Written by: Jeffrey Richey
Probably beginning around the time of Kongzi's death, sayings attributed to him and recollections of his life were collected by various generations of his disciples and their followers, eventually producing the Lunyu by sometime during the Han dynasty (although the greater part of the text no doubt is of much earlier origin). The Lunyu is a highly varied work that contains depictions of the life and teachings not only of Kongzi, but also of his foremost followers. Some of these depictions are at odds with others, as in the narratives about Kongzi and his beloved disciple Yan Hui. Some passages describe Yan Hui as first among Kongzi's students, while others downplay his status in the early Confucian community. Other examples of tensions in the text include how various passages describe Kongzi's primary concerns. Some passages emphasize his teaching about ritual, others his love of literature, others his views of Tian, and still others his ideas about government. Both the collection of so many different representations of Kongzi in one text and the subsequent canonical status of that text show that Confucians, like shapers of scripture in other traditions, have been able to harmonize these varying images of their master.
The process that produced the Lunyu was mirrored in the development of texts associated with Mengzi and Xunzi, as well as two other texts, the Zhongyong (The Doctrine of the Mean) and the Daxue (The Great Learning). The Zhongyong traditionally is attributed to Kongzi's grandson Zisi, who supposedly taught Mengzi, and is concerned with the proper relations between people in a hierarchical society modeled after early Confucians' idealized view of the Western Zhou dynasty. The Daxue traditionally is attributed to Kongzi's disciple Zengzi and is characterized by somewhat more mystical concerns than the Zhongyong, such as harmonizing oneself with the Tao by understanding its patterns both within and without oneself. [The Lunyu and Zhongyong were originally chapters in the Record of Rituals.]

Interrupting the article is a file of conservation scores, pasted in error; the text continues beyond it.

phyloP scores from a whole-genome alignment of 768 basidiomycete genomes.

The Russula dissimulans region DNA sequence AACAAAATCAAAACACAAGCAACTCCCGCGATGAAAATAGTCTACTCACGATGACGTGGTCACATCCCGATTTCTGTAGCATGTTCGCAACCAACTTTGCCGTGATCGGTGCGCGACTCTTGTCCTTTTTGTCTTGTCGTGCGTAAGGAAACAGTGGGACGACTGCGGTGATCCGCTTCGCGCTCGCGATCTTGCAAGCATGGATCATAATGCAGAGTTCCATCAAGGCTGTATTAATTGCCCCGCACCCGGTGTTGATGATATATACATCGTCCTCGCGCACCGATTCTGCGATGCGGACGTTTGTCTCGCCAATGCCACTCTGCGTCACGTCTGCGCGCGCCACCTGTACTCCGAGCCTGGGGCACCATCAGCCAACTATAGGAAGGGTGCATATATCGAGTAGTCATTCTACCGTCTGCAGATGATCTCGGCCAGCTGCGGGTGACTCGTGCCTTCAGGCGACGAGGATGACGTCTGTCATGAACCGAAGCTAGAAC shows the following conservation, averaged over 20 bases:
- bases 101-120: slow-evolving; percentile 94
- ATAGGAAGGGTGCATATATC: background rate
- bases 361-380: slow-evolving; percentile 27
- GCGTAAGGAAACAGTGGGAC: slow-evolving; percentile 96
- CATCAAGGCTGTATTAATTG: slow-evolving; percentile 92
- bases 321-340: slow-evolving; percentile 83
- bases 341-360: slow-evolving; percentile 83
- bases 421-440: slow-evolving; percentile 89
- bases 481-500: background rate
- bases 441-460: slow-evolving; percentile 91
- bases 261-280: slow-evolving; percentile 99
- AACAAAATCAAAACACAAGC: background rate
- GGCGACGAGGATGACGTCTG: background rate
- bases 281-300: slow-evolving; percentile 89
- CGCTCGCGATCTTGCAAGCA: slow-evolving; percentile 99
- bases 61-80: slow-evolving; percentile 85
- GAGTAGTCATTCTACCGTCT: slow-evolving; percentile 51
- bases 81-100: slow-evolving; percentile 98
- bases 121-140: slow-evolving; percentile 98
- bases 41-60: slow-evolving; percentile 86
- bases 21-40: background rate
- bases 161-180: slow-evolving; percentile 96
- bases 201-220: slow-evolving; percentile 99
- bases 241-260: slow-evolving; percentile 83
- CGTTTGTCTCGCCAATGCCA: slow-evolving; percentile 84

By the Han dynasty, the Lunyu, Mengzi, Zhongyong, and Daxue were well known in their current forms but still were not valued as highly as the allegedly-older Wujing texts. It was not until these four texts were canonized as the Sishu (Four Books) by the Confucian reformer Zhu Xi (1130-1200 C.E.) that the Wujing texts were superseded as the primary Confucian scriptures. By that time, Confucians had experienced more than one thousand years of encounter and rivalry with Buddhism, not to mention sectarian Taoism.